CHINA China to establish more IP protection centers


China to establish more IP protection centers


14:50, April 25, 2018

BEIJING - China on Tuesday pledged to establish more intellectual property protection centers, according to the State Intellectual Property Office (SIPO). 


Photo: VCG

China has established 19 intellectual property protection centers nationwide, said Shen Changyu, head of the SIPO, at a press conference of the State Council Information Office. 

The centers aim to provide more convenient and efficient channels at lower cost to safeguard rights and accelerate rights authorization and confirmation. 

According to Shen, China is revising its Patent Law and establishing a punitive damages system for intellectual property infringement to increase the cost of illegal behavior and create a deterrent effect. 

"China will strengthen intellectual property protection to fulfill its international obligation as well as increase China's economic competitiveness," Shen said. 

China received 1.38 million patent applications for inventions in 2017, up 14.2 percent and ranking first in the past seven years. 

In 2017, China ranked second in international patent applications, with some 51,000 Patent Cooperation Treaty (PCT) applications submitted. 

Shen also said that China will better protect intellectual property rights (IPR) to improve the business environment and attract more foreign investors.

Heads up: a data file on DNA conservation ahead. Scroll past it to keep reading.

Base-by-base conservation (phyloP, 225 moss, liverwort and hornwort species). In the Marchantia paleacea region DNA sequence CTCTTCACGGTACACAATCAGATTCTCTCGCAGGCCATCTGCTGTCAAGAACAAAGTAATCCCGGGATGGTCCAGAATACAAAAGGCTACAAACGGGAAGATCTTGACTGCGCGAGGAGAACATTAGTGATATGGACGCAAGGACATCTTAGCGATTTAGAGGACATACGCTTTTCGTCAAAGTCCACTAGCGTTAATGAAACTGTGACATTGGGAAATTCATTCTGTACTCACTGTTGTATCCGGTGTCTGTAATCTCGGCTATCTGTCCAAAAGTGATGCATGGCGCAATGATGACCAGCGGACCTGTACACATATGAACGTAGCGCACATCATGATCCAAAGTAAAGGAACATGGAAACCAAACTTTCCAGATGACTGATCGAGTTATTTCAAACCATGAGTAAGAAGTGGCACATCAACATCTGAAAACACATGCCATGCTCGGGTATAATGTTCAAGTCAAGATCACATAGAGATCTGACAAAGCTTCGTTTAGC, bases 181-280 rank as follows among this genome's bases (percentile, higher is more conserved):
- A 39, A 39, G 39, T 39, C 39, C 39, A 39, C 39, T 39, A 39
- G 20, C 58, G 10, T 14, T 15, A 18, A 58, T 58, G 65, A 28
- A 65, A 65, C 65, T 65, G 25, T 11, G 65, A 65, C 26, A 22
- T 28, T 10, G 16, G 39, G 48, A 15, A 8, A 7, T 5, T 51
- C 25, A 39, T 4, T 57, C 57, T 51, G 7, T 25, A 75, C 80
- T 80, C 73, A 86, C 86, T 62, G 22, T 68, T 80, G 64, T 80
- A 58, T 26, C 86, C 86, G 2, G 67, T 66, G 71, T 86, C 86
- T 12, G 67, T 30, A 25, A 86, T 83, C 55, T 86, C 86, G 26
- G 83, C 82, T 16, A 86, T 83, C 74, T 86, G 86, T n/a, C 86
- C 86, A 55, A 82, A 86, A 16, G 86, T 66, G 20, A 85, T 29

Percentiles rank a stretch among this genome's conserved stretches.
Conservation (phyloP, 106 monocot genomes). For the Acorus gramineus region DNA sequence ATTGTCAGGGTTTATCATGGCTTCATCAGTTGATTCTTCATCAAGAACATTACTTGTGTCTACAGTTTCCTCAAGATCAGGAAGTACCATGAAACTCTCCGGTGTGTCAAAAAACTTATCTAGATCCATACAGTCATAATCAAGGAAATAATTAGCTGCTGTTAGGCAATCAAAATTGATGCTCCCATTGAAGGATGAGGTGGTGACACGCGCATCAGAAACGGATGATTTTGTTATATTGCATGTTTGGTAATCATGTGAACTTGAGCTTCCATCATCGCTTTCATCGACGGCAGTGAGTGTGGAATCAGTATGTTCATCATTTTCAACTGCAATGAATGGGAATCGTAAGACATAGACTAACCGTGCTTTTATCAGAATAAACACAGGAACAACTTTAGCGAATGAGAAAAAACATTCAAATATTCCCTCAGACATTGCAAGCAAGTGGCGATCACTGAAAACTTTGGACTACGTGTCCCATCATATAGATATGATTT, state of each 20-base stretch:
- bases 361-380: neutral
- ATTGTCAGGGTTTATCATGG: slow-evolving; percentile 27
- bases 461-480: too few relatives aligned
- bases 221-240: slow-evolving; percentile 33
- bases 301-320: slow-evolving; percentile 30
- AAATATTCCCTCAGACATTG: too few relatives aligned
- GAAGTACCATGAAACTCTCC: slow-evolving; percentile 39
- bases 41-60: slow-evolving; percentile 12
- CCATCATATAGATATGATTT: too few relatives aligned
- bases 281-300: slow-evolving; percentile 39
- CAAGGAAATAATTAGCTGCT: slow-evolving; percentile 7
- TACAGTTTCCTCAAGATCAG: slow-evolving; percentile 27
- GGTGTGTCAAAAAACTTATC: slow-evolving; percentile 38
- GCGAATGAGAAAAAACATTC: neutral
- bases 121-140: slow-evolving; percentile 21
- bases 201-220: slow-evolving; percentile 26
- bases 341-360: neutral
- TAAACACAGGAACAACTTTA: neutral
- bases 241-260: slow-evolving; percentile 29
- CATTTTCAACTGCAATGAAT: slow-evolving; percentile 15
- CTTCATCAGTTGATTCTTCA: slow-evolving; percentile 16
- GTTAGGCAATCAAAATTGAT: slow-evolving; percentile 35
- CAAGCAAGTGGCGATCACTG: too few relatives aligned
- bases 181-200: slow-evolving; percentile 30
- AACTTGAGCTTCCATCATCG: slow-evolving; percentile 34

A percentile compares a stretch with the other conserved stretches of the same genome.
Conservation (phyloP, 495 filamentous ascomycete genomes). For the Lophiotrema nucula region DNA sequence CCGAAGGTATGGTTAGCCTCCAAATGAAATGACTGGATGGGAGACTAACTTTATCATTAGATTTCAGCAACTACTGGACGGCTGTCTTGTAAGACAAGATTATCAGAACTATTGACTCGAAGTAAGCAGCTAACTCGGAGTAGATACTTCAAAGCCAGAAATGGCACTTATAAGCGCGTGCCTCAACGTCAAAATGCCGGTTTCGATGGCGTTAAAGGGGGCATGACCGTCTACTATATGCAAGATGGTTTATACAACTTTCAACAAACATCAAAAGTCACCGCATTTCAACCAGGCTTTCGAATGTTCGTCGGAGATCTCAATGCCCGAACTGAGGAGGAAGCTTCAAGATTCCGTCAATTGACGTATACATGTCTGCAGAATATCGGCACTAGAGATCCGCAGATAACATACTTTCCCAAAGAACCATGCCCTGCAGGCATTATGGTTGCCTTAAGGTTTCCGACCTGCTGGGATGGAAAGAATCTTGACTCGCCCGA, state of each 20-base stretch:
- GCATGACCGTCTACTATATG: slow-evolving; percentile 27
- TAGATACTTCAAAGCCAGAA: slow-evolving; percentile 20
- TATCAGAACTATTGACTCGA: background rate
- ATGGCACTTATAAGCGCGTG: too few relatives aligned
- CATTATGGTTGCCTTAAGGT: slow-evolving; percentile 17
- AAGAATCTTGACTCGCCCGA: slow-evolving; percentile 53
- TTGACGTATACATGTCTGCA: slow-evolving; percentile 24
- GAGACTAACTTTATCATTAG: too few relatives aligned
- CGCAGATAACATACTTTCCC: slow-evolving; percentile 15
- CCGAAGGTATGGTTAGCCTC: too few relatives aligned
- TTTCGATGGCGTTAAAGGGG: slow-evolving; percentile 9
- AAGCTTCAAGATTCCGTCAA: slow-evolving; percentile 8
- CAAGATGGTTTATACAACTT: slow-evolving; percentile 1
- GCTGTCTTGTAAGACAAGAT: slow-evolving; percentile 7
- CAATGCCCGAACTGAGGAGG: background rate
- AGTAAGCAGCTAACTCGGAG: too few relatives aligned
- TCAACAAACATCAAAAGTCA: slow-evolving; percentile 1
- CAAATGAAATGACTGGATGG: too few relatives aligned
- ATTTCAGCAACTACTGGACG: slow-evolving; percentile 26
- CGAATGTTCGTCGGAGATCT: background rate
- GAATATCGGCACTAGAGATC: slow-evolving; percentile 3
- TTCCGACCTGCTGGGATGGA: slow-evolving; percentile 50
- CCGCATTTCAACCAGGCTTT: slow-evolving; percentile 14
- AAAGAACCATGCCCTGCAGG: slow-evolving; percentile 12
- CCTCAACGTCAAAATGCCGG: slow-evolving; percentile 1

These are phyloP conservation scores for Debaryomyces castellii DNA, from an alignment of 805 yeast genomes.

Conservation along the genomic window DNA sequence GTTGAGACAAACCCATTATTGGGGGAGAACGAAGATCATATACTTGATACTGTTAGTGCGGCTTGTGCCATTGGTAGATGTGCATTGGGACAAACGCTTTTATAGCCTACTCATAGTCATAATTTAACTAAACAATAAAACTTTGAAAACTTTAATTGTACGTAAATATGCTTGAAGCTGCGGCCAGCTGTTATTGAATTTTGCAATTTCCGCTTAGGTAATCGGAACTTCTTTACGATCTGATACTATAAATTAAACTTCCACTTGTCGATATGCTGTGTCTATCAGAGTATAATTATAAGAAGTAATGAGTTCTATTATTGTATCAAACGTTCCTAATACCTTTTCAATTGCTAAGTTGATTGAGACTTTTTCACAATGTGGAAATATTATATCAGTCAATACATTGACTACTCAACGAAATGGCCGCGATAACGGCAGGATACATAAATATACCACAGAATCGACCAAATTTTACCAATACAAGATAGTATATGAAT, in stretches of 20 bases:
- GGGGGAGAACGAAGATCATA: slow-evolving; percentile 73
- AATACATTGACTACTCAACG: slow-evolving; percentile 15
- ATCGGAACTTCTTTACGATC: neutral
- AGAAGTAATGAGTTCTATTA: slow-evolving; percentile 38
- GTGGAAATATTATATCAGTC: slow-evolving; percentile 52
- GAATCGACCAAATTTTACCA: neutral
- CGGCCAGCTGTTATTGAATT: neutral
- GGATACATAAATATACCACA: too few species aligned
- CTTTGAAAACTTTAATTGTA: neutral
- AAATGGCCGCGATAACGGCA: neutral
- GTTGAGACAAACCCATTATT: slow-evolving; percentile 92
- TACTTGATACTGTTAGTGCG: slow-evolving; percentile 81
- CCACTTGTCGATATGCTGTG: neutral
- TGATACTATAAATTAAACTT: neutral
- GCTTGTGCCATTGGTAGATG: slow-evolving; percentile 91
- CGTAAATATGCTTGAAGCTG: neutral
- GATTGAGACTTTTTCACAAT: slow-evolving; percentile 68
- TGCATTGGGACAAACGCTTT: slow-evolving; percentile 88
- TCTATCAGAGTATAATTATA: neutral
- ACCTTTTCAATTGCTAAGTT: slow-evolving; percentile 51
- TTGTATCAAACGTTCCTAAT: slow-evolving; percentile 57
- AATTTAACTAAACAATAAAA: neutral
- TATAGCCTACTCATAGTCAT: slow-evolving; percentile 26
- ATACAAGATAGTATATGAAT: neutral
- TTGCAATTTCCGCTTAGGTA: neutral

China treats IPR owned by domestic and foreign companies alike, and gives them equal protection, according to him.

The country adopted the Anti-unfair Competition Law last year and the country's IPR protection has won recognition from American media and experts, who consider it a leader among middle-income countries, he added.

In 2017, Chinese courts settled 203,000 IPR related cases, up 38.38 percent from a year earlier. A total of 7,157 people were charged. Police also investigated 17,000 cases related to IPR violation or making and selling counterfeit products, involving a combined sum of 6.46 billion yuan ($1.02 billion). 

Society's approval rating of the state's stricter IPR protection rose to 76.69 out of 100 last year, Shen said, citing a survey. 

He said IPR protection will improve in areas including rights authorization, administrative enforcement, judicial protection, arbitration, and sector self-regulation. 

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